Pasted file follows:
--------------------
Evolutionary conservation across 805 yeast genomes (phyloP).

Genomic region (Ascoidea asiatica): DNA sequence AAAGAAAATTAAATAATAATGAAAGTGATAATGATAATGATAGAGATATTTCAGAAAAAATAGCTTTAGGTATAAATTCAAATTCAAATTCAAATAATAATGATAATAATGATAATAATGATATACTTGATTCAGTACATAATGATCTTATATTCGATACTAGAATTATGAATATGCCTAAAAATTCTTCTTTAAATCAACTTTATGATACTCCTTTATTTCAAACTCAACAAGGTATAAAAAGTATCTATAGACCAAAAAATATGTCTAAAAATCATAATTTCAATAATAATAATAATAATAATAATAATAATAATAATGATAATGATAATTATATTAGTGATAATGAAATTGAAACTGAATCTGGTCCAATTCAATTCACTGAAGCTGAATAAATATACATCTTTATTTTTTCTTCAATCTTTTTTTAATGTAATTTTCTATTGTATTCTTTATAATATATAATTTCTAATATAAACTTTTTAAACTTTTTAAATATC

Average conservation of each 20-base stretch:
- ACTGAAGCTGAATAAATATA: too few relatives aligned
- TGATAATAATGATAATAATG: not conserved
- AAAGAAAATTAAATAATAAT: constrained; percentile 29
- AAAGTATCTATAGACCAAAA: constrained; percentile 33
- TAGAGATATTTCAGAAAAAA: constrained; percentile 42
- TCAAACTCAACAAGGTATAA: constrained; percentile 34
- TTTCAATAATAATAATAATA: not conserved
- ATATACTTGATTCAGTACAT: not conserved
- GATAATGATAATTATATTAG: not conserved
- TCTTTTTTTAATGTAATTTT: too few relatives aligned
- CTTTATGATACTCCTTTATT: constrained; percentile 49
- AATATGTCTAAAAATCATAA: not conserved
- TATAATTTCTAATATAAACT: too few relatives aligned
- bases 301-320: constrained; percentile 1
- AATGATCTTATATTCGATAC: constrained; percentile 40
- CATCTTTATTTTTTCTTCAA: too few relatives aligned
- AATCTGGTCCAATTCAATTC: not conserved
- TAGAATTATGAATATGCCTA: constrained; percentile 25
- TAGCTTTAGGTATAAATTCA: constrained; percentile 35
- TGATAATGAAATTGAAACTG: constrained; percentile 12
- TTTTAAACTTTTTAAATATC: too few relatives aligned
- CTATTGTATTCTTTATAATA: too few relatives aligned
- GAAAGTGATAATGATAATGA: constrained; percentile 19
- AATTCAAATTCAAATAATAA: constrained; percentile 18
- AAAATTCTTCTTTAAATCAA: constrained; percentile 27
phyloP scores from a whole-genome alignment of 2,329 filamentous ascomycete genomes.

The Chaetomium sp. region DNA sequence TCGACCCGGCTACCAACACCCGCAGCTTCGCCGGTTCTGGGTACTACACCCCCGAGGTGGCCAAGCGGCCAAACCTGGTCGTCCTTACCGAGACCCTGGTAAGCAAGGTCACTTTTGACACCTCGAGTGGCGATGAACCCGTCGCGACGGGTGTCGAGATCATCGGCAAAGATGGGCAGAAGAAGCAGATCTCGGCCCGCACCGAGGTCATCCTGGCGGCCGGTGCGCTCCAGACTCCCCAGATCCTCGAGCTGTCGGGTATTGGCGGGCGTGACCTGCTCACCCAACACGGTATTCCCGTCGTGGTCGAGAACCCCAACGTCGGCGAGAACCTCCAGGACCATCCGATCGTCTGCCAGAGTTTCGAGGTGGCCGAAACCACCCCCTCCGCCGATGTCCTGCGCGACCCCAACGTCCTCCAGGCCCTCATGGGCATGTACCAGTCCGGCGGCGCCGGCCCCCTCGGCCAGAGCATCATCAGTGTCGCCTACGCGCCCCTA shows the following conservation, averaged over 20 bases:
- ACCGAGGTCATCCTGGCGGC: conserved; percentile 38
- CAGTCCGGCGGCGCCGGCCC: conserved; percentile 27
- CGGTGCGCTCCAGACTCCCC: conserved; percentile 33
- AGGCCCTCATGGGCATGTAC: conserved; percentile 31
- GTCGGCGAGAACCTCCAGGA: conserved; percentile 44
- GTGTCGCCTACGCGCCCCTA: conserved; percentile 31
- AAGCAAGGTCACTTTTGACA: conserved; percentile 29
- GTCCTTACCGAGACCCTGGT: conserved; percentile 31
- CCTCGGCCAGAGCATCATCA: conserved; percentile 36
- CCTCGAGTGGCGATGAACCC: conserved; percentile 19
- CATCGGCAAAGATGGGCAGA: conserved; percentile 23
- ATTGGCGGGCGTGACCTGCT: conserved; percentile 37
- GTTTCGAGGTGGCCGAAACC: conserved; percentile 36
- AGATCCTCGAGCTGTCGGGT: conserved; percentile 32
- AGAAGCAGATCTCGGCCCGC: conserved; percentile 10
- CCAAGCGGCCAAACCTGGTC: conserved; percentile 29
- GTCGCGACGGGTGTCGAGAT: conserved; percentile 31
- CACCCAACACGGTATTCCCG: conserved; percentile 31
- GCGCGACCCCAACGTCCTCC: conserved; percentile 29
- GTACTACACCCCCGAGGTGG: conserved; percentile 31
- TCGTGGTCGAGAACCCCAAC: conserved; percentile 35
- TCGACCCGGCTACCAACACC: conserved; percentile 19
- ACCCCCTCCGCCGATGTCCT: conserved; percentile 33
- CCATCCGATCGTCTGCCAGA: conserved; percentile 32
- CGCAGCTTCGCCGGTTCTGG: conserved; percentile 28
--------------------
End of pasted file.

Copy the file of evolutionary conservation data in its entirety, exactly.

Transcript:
Evolutionary conservation across 805 yeast genomes (phyloP).

Genomic region (Ascoidea asiatica): DNA sequence AAAGAAAATTAAATAATAATGAAAGTGATAATGATAATGATAGAGATATTTCAGAAAAAATAGCTTTAGGTATAAATTCAAATTCAAATTCAAATAATAATGATAATAATGATAATAATGATATACTTGATTCAGTACATAATGATCTTATATTCGATACTAGAATTATGAATATGCCTAAAAATTCTTCTTTAAATCAACTTTATGATACTCCTTTATTTCAAACTCAACAAGGTATAAAAAGTATCTATAGACCAAAAAATATGTCTAAAAATCATAATTTCAATAATAATAATAATAATAATAATAATAATAATAATGATAATGATAATTATATTAGTGATAATGAAATTGAAACTGAATCTGGTCCAATTCAATTCACTGAAGCTGAATAAATATACATCTTTATTTTTTCTTCAATCTTTTTTTAATGTAATTTTCTATTGTATTCTTTATAATATATAATTTCTAATATAAACTTTTTAAACTTTTTAAATATC

Average conservation of each 20-base stretch:
- ACTGAAGCTGAATAAATATA: too few relatives aligned
- TGATAATAATGATAATAATG: not conserved
- AAAGAAAATTAAATAATAAT: constrained; percentile 29
- AAAGTATCTATAGACCAAAA: constrained; percentile 33
- TAGAGATATTTCAGAAAAAA: constrained; percentile 42
- TCAAACTCAACAAGGTATAA: constrained; percentile 34
- TTTCAATAATAATAATAATA: not conserved
- ATATACTTGATTCAGTACAT: not conserved
- GATAATGATAATTATATTAG: not conserved
- TCTTTTTTTAATGTAATTTT: too few relatives aligned
- CTTTATGATACTCCTTTATT: constrained; percentile 49
- AATATGTCTAAAAATCATAA: not conserved
- TATAATTTCTAATATAAACT: too few relatives aligned
- bases 301-320: constrained; percentile 1
- AATGATCTTATATTCGATAC: constrained; percentile 40
- CATCTTTATTTTTTCTTCAA: too few relatives aligned
- AATCTGGTCCAATTCAATTC: not conserved
- TAGAATTATGAATATGCCTA: constrained; percentile 25
- TAGCTTTAGGTATAAATTCA: constrained; percentile 35
- TGATAATGAAATTGAAACTG: constrained; percentile 12
- TTTTAAACTTTTTAAATATC: too few relatives aligned
- CTATTGTATTCTTTATAATA: too few relatives aligned
- GAAAGTGATAATGATAATGA: constrained; percentile 19
- AATTCAAATTCAAATAATAA: constrained; percentile 18
- AAAATTCTTCTTTAAATCAA: constrained; percentile 27
phyloP scores from a whole-genome alignment of 2,329 filamentous ascomycete genomes.

The Chaetomium sp. region DNA sequence TCGACCCGGCTACCAACACCCGCAGCTTCGCCGGTTCTGGGTACTACACCCCCGAGGTGGCCAAGCGGCCAAACCTGGTCGTCCTTACCGAGACCCTGGTAAGCAAGGTCACTTTTGACACCTCGAGTGGCGATGAACCCGTCGCGACGGGTGTCGAGATCATCGGCAAAGATGGGCAGAAGAAGCAGATCTCGGCCCGCACCGAGGTCATCCTGGCGGCCGGTGCGCTCCAGACTCCCCAGATCCTCGAGCTGTCGGGTATTGGCGGGCGTGACCTGCTCACCCAACACGGTATTCCCGTCGTGGTCGAGAACCCCAACGTCGGCGAGAACCTCCAGGACCATCCGATCGTCTGCCAGAGTTTCGAGGTGGCCGAAACCACCCCCTCCGCCGATGTCCTGCGCGACCCCAACGTCCTCCAGGCCCTCATGGGCATGTACCAGTCCGGCGGCGCCGGCCCCCTCGGCCAGAGCATCATCAGTGTCGCCTACGCGCCCCTA shows the following conservation, averaged over 20 bases:
- ACCGAGGTCATCCTGGCGGC: conserved; percentile 38
- CAGTCCGGCGGCGCCGGCCC: conserved; percentile 27
- CGGTGCGCTCCAGACTCCCC: conserved; percentile 33
- AGGCCCTCATGGGCATGTAC: conserved; percentile 31
- GTCGGCGAGAACCTCCAGGA: conserved; percentile 44
- GTGTCGCCTACGCGCCCCTA: conserved; percentile 31
- AAGCAAGGTCACTTTTGACA: conserved; percentile 29
- GTCCTTACCGAGACCCTGGT: conserved; percentile 31
- CCTCGGCCAGAGCATCATCA: conserved; percentile 36
- CCTCGAGTGGCGATGAACCC: conserved; percentile 19
- CATCGGCAAAGATGGGCAGA: conserved; percentile 23
- ATTGGCGGGCGTGACCTGCT: conserved; percentile 37
- GTTTCGAGGTGGCCGAAACC: conserved; percentile 36
- AGATCCTCGAGCTGTCGGGT: conserved; percentile 32
- AGAAGCAGATCTCGGCCCGC: conserved; percentile 10
- CCAAGCGGCCAAACCTGGTC: conserved; percentile 29
- GTCGCGACGGGTGTCGAGAT: conserved; percentile 31
- CACCCAACACGGTATTCCCG: conserved; percentile 31
- GCGCGACCCCAACGTCCTCC: conserved; percentile 29
- GTACTACACCCCCGAGGTGG: conserved; percentile 31
- TCGTGGTCGAGAACCCCAAC: conserved; percentile 35
- TCGACCCGGCTACCAACACC: conserved; percentile 19
- ACCCCCTCCGCCGATGTCCT: conserved; percentile 33
- CCATCCGATCGTCTGCCAGA: conserved; percentile 32
- CGCAGCTTCGCCGGTTCTGG: conserved; percentile 28